A little drawing I am working on called “Dust of Daylight” after one of my favorite Son Volt songs. This is for the Bad Apple monthly drawing contest. This month’s theme is “Dia de los muertos”. All the finished works will be posted on the facebook fan page here: http://www.facebook.com/BadAppleArtistCollective on August 27th.
Your likes help decide which artist wins and gets to pick the theme for next month. You can also bid on your favorite works with a low starting bid of only $20.
Switching it over to AM Searching for a truer sound Can’t recall the call letters Steel guitar and settle down Catching an all-night station somewhere in Louisiana It sounds like 1963, but for now it sounds like heaven
The influential alt-country group Uncle Tupelo spawned Wilco and Son Volt shortly after it broke up in the mid-‘90s. On today’s episode of World Cafe, hear archival performances from all three bands, and assess the state of their genre as it’s continued to develop.
Photo: Uncle Tupelo at the Sapphire Supper Club in Orlando, Fla. Jeff Tweedy (second from left) went on to form Wilco, while Jay Farrar (second from right) created Son Volt. By Jim Leatherman.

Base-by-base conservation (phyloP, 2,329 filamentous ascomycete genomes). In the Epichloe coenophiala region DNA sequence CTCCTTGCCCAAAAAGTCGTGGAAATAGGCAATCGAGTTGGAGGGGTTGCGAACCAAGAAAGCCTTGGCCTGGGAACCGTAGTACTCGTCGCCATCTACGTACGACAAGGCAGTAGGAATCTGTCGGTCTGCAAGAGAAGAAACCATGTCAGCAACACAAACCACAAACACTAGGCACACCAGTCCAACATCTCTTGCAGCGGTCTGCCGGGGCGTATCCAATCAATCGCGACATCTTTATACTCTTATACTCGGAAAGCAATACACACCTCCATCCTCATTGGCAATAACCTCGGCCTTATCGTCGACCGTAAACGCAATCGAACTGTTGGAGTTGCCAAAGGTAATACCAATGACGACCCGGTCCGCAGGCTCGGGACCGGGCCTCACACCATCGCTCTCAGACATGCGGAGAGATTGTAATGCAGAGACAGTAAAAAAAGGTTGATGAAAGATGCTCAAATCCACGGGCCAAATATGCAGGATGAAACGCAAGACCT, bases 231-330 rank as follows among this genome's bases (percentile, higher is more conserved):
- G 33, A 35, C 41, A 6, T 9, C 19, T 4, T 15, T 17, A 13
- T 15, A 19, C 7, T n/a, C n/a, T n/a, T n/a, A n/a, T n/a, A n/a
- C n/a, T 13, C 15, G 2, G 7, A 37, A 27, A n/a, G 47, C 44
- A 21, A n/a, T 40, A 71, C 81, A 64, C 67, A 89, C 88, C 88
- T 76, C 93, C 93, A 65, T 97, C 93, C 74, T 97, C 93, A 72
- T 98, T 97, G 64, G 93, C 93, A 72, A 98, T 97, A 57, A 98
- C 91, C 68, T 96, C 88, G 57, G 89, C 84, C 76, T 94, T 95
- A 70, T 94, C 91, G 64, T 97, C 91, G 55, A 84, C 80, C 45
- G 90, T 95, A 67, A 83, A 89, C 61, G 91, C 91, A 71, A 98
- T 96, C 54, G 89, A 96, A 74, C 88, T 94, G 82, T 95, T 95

I’m a Jay Farrar man. Tweedy and Wilco just fail to impress me. I like A.M. and Being There, but everything else kind of bores me. I realize Uncle Tupelo dissolved when I was nine, so it’s hard to say with any certainty, but I think I would’ve sided with Tweedy at the time. Looking over their careers though, Farrar takes the lead by a long shot.
Released to both commemorate the 20th anniversary of Son Volt’s 1995 debut and, perhaps more importantly, promote forthcoming concerts accurately billed as “Jay Farrar Performs Songs of Trace” (note the absence of the band’s name), this expanded reissue is a reminder of the original album’s considerable charms. The initial eleven tracks are enhanced with eight additional demos on the first disc with the second devoted to an hour-long show from the subsequent tour. Click here to read more.